Giants hope to survive RG3 ... again

Perry Fewell can remember every step and move Robert Griffin III made on a sensational fourth-and-10 scramble and conversion late in the fourth quarter against the New York Giants back in October.

Even though the play was probably etched into Fewell's memory forever from living through it, the defensive coordinator still showed the play to his defense "probably a dozen times" this past week.

On Monday night, Fewell and his defense will see RG3 live again in his Monday Night Football debut.

The Giants are the first defense with the distinction of getting a second crack at RG3.

They'll soon find out if that is a blessing or a curse.

"Well, I hope there's that immediate recall when they look at the tape of our game," Tom Coughlin said of facing Griffin again.

The first time they met, the Giants needed a 77-yard bomb from Eli Manning to Victor Cruz with 1:13 left and a Santana Moss fumble near midfield after that to escape with a 27-23 win over the Redskins on Oct. 21.

During that first encounter with RG3, the Giants found themselves trying to figure out what the elusive rookie was going to do and where the ball was on many of the quarterback's option reads.

"Everything looks the same," defensive end Justin Tuck said of the Redskins offense. "The run and the pass look exactly the same. It makes it very tough to defend because everybody has to be on the same page.

"If one guy is thinking it is a run and another guy thinks it is a pass, automatically no matter what they run there, that is a win for the offense in most situations."

They also had to adjust to experiencing Griffin's Mach speed live as opposed to just watching it on tape up to that point.

"We already knew going in what type of talent he was, what type of quarterback he was," defensive end Osi Umenyiora said. "But he proved it in real time the type of athlete and more importantly the type of quarterback that he is."

If the Giants (7-4) can survive the league's most electric rookie for a second time, they'll move one big step closer toward winning a second straight division title.

If the Redskins (5-6) win, they'll keep their season alive and pull to within a game of the Giants in an NFC East that could be up for grabs again.

Washington's season rides on the shoulders of Griffin, who appears to have only gotten better since losing to the Giants.

That loss to the Giants started a three-game losing streak for the Redskins. But since Washington's bye week, the Redskins have won two in a row with Griffin throwing four touchdowns in each game and throwing a total of just nine incompletions.

In those two victories over the Eagles and Cowboys, Griffin passed for a total of 504 yards and helped the Redskins score 31 and 38 points, respectively.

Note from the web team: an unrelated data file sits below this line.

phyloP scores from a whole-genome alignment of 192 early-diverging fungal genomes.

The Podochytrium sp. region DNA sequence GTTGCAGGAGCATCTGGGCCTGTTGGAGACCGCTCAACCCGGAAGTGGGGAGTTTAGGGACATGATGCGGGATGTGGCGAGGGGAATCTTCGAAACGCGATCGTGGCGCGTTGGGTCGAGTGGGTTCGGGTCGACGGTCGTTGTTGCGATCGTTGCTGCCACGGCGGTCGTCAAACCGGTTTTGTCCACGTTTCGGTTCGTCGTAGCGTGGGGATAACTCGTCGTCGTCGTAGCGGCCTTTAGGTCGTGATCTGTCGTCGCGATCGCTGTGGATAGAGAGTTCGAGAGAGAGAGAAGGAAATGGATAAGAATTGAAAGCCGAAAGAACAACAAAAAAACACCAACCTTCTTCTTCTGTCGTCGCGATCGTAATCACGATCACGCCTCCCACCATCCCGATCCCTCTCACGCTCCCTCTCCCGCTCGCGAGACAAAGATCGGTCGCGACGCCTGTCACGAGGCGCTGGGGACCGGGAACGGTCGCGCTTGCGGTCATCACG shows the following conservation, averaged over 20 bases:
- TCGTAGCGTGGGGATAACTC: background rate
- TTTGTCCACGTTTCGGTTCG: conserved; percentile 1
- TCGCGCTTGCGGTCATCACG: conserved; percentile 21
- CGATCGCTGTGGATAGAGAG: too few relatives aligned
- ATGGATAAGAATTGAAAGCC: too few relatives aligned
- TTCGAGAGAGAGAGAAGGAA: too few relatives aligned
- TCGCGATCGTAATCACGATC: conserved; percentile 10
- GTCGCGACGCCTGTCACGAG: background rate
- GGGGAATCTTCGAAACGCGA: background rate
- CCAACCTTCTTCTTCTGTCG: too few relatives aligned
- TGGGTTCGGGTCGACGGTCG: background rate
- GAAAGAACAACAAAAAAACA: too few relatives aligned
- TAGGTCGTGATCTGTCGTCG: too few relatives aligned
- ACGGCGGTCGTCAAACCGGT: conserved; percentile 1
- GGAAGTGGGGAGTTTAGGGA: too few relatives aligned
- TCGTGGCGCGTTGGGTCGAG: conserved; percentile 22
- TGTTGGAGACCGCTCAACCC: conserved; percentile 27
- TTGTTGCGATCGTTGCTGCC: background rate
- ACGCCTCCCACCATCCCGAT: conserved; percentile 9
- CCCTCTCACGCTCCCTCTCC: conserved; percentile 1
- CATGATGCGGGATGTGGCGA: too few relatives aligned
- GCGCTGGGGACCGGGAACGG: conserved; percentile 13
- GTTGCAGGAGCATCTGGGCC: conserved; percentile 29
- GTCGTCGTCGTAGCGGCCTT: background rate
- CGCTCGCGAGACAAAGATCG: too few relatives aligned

Considering that Griffin completed 20-of-28 passes for 258 yards and two touchdowns while also rushing for 89 yards against the Giants, the Giants coaches are worried about what the rookie might have in store for an encore.

"Absolutely, he's better," Washington defensive back DeAngelo Hall said. "Just like anybody, you give him 10 problems, then he'll start to get the hang of it. And by the time you give him 10 more, he's going a little faster. Early in the season, he was still trying to figure it out. We feel like now, we've seen a lot more since that."

The Giants will also have to worry about the Redskins' other impressive rookie, running back Alfred Morris, who had 120 yards rushing against the Giants last time.

Fewell will have his hands full trying to stop both Griffin and Morris from gashing his defense. But the Giants also learned the hard way that Griffin's arm is just as dangerous as his legs.

Griffin completed 7-of-11 passes on throws of more than 10 yards downfield against the Giants, according to ESPN Stats and Info. And this time he will have his biggest big-play receiving threat in Pierre Garcon, who missed the first meeting due to injury.

That's one of the reasons why Fewell kept showing that fourth-and-10 play to his players. Griffin eluded Jason Pierre-Paul and the Giants' pass rush long enough to find tight end Logan Paulson for a 19-yard gain. That kept the drive alive that allowed the Redskins to go up 23-20 with 1:32 remaining. It showed that the Giants not only have to remain disciplined in trying to contain Griffin from running but also have to stick to the Redskins receivers for as long as they can.

"We've looked at that play probably a dozen times," Fewell said. "You say you plaster your receivers more, and that's a point of emphasis, but then if you plaster your receivers more, he takes off and runs."

"You can cover every receiver and have them locked down," Fewell later added. "And then he can go from 0 to 60 like that and get the first down."

Facing Griffin for a second time could be an advantage now that the Giants have experienced the RG3 effect once before.

But for Tuck, it's an experience he will have to go through twice a year, every year for perhaps a long time.

"Until I exit stage right, it seems like he's going to be a fixture in my dreams," Tuck said. "And nightmares."